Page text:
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STS9 Welcomes GRiZ In Birmingham For “Frequency” Encore [Watch]

first_imgSTS9 celebrated their “Halloween Launch Off Party” last night with GRiZ, Haywyre, and The Geek x Vrv at Oak Mountain Amphitheatre in Birmingham, AL. With Sound Tribe taking center stage, they made sure to bring all the jams and an “Out of this World” transition to “Rent” finale. The electronic jam pioneers welcomed out saxophonist GRiZ for a “Frequency” encore, marking a special moment for all those in attendance who got to witness the first-time collaboration.GRiZ shared a recap video, which you can watch below:Additionally, some fans were quick to record the epic collaboration. Thanks to Instagram users @zchflmng and @y2jim, you can peep a little more of last night’s action. STS9 @ Oak Mountain Amphitheatre in Birmingham, Alabama 10/28/16:Set: March>>Moonsocket, Love Don’t Terrorize, To The World, Circus, Sun,Moon,&Stars>Inspire Strikes Back, Out Of This World*>>RentEncore: Frequency 2>3 (w/ GRiZ)*instantly jam[Photo Credit to Jim Shepherd, Setlist via The Church of STS9 Facebook]last_img read more

Mary Galvin replaces Crawford as COS dean

first_imgIn the third grade, Dr. Mary Galvin said, she was told that she was not college material; last month, she succeeded Dr. Gregory Crawford as the William K. Warren Foundation Dean of the College of Science.A chemistry major who spent her undergraduate career at Manhattanville College in Purchase, New York, Galvin said she tried graduate school for chemistry but left and decided to study polymers and materials science at the Massachusetts Institute of Technology (MIT). Though her interest in science began in high school, she said MIT cultivated her love for the subject, specifically for materials.“It was … at MIT that I realized science was very interdisciplinary,” Galvin said. “It involved communicating with people, going to meetings. … I liked that aspect of science that people are unaware of. You really meet people from across the globe, and science unites you.”Galvin said her favorite aspect of science is that it is open to everyone.“I grew up very poor, one of seven children. My father had not finished ninth grade, but they wanted all of us to go to college, and we did,” Galvin said. “And science is an area that you can come from any background, and if you work hard and have talent, you can go really far in science. … There is a meritocracy in science that to me is very attractive.”Galvin took at job at Bell Laboratories after MIT and stayed there for 14 years, she said. From there, she spent eight years developing a materials science department at the University of Delaware. She has also worked for Air Products and Chemicals, Inc., and the National Science Fund.Galvin started the next phase of her career Aug. 17, as Dean of the College of Science at Notre Dame.“This a special place,” Galvin said. “I was impressed with the University’s commitment to science and to engineering and to research and how that can enhance undergraduate education, how it can make a difference in solving many of the problems we face in society from health to energy to sustainability.”Galvin said she believes she is a good fit for the dean position because she has dealt with different disciplines that fall under the College and that she hopes she can use the position to have a positive effect on students and faculty.“Really what I want to do is work with the faculty, who are very talented, to allow them to reach the dreams that they and the administration have set for being a really top research university,” she said.Tags: College of Science, galvin, mary galvinlast_img read more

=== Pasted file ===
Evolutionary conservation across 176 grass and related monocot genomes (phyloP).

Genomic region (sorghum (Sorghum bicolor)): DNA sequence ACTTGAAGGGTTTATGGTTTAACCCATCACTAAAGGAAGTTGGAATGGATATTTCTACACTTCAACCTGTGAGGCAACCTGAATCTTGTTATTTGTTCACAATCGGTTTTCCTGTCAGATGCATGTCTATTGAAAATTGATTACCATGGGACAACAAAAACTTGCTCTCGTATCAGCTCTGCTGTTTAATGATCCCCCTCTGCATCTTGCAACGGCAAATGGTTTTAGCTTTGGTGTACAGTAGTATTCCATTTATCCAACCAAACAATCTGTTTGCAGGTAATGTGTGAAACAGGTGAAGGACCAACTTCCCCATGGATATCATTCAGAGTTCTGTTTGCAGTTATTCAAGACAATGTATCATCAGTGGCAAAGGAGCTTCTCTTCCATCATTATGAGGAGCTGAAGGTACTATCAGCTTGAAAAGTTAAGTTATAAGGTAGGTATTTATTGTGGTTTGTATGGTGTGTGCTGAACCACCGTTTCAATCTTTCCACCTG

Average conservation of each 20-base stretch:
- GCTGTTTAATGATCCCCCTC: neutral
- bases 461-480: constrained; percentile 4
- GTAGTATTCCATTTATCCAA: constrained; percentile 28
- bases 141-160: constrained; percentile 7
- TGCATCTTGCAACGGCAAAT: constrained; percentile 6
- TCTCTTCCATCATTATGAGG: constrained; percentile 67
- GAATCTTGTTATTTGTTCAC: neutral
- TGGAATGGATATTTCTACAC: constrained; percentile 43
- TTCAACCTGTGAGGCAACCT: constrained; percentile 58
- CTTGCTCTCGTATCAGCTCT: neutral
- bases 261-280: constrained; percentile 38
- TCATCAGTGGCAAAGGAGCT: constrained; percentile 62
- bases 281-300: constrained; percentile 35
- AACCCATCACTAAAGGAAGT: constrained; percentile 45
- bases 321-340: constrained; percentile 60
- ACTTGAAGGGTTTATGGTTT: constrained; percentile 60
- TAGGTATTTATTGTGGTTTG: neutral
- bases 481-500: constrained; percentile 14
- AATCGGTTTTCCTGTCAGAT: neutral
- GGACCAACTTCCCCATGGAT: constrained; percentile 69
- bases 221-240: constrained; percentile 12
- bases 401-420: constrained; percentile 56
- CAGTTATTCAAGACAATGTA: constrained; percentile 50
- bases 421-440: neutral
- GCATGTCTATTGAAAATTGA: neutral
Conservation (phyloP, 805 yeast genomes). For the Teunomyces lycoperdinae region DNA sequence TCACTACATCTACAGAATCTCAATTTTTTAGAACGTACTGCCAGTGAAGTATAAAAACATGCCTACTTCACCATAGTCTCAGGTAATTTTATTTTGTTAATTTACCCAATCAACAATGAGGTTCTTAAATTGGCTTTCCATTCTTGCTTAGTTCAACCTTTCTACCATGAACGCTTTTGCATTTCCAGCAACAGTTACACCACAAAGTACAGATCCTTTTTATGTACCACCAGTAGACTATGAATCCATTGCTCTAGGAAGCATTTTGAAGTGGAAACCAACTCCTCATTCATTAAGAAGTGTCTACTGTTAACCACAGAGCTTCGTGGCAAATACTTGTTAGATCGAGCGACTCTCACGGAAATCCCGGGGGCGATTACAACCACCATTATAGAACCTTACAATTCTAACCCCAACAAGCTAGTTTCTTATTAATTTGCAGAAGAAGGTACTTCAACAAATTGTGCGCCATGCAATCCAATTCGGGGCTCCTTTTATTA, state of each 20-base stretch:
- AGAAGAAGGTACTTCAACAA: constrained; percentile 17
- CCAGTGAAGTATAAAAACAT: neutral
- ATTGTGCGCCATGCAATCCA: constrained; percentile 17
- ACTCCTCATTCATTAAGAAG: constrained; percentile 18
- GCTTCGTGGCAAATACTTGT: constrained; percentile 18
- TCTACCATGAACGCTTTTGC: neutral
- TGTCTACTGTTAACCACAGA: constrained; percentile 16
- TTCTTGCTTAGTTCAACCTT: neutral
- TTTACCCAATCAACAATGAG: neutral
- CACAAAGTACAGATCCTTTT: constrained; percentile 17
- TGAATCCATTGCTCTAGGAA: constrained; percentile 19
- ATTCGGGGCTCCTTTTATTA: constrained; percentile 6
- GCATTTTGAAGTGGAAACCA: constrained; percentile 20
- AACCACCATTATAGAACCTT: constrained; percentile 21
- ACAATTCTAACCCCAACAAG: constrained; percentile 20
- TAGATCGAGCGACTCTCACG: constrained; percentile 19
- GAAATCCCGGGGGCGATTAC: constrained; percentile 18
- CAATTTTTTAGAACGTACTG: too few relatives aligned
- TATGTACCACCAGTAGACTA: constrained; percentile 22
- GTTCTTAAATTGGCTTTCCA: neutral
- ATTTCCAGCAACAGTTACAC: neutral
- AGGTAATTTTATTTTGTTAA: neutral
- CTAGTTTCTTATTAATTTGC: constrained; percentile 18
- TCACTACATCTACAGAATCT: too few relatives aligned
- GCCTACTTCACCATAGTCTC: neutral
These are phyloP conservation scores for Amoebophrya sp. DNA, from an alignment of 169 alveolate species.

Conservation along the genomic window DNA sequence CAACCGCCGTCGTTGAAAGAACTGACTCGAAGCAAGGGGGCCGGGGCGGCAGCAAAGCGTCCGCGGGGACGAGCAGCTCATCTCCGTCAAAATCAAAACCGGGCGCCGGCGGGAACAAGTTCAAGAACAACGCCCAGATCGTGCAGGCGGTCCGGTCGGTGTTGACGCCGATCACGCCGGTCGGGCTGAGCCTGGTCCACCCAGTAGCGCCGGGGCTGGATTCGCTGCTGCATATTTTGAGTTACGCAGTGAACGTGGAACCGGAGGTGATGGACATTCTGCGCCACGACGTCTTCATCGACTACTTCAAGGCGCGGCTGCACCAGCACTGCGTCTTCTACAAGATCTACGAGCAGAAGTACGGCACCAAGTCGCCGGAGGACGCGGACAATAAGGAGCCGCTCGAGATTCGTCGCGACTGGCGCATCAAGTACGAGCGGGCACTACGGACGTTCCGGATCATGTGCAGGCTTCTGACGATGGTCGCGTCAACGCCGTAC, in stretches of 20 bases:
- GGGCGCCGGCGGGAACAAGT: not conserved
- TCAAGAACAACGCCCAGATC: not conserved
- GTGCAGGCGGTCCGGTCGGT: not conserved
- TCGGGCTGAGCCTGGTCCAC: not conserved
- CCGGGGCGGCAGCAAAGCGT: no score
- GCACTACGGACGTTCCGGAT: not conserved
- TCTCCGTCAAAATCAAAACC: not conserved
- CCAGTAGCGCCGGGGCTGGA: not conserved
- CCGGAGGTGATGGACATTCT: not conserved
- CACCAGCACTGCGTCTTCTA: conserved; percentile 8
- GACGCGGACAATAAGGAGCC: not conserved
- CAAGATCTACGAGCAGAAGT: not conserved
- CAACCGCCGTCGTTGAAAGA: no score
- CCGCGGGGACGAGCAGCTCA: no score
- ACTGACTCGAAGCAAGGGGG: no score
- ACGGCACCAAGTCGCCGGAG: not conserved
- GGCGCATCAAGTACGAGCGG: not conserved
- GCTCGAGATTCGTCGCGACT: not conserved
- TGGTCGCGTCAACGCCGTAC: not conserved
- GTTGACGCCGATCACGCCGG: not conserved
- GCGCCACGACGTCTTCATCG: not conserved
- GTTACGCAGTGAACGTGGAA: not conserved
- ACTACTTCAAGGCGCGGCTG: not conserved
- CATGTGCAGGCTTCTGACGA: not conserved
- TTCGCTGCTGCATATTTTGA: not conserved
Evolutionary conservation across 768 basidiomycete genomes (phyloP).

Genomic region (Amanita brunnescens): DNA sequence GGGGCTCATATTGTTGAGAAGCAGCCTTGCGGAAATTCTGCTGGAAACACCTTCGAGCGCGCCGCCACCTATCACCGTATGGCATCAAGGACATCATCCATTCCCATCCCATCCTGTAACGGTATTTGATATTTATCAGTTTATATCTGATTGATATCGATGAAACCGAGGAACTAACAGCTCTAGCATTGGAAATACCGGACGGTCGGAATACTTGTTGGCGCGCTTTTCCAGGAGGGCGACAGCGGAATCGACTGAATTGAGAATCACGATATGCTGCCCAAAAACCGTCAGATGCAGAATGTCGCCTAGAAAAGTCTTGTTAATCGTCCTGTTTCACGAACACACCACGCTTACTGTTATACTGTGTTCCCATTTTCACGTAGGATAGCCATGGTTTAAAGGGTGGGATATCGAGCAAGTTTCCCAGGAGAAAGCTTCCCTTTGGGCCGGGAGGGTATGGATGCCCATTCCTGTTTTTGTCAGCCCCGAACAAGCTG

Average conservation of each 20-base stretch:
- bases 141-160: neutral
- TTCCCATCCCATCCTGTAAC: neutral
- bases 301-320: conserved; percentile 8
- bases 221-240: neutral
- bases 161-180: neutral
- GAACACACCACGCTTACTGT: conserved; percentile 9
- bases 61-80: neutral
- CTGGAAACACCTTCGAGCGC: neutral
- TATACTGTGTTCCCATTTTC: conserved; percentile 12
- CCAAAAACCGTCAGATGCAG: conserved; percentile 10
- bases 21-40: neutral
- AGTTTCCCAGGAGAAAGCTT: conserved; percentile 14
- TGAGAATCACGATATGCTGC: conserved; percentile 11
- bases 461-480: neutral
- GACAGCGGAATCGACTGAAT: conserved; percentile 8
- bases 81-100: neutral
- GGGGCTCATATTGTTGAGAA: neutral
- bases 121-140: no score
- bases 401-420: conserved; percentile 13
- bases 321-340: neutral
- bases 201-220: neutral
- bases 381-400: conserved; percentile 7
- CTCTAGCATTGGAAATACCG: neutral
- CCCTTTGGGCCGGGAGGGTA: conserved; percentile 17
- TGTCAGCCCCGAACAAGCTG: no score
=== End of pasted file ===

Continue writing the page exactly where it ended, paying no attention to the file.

Savory Scents.

first_img We can look at fresh produce and just taste how good it is by the fragrance it gives off. It’s basic biology that through taste receptors, a person can taste four flavors:sweet, sour, salty and bitter. However, the average person can distinguish up to 10,000smells. We’re not quite as good as the bloodhound, which can detect more than 400,000smells. But we do all right.Just out of my office last spring was a bank of native azaleas — yellows and oranges,pinks and whites. Every time I went out I just had to go by and enjoy the fragrance. Justdown the way are several giant magnolias. Since I was a kid, magnolias have drawn me. Ijust can’t pass them up without getting my nose yellowed.In horticulture, we try to enhance the quality of life by giving people fruits, flowersand vegetables for consumption and beauty. Fragrance is often a part of that pleasure.Horticultural fragrance enters the picture in many ways. Fragrance’s interaction withtaste is one of the most delightful. Smell How Good It Will TasteWe look at a fresh, ripe peach and can just taste how good it is by the fragrance itgives off. We brush by a rosemary bush, and it reminds our taste buds of savory lamb orpork, just out of the pan and juicy. I ask kids if they like basil, if they like thesmell, if they’d eat it. Usually the answer is no. But their response changes when I tellthem they often eat it on pizza.We say the first tomato of the season tastes great, though many people put on salt orother seasonings, which become the dominant taste.Exploding FragranceAs we taste that first tomato, we’re tasting the sweetness of the sugars (yes, it doeshave sugars) and the sour part from the acidity. But most of what we “taste” isthe fragrance that explodes inside the mouth when we bite into the fruit. Taste andfragrance or smell combine to give us the entire experience of eating that first greattomato.Now, if you add basil leaves under that tomato with mozzarella cheese on top and placeit all on wonderful Italian bread that has been rubbed with olive oil and garlic and thentoasted — that gives you all the taste and fragrances you can stand or will need for awhile.center_img Photo: Peggy Greb, USDA-ARSlast_img read more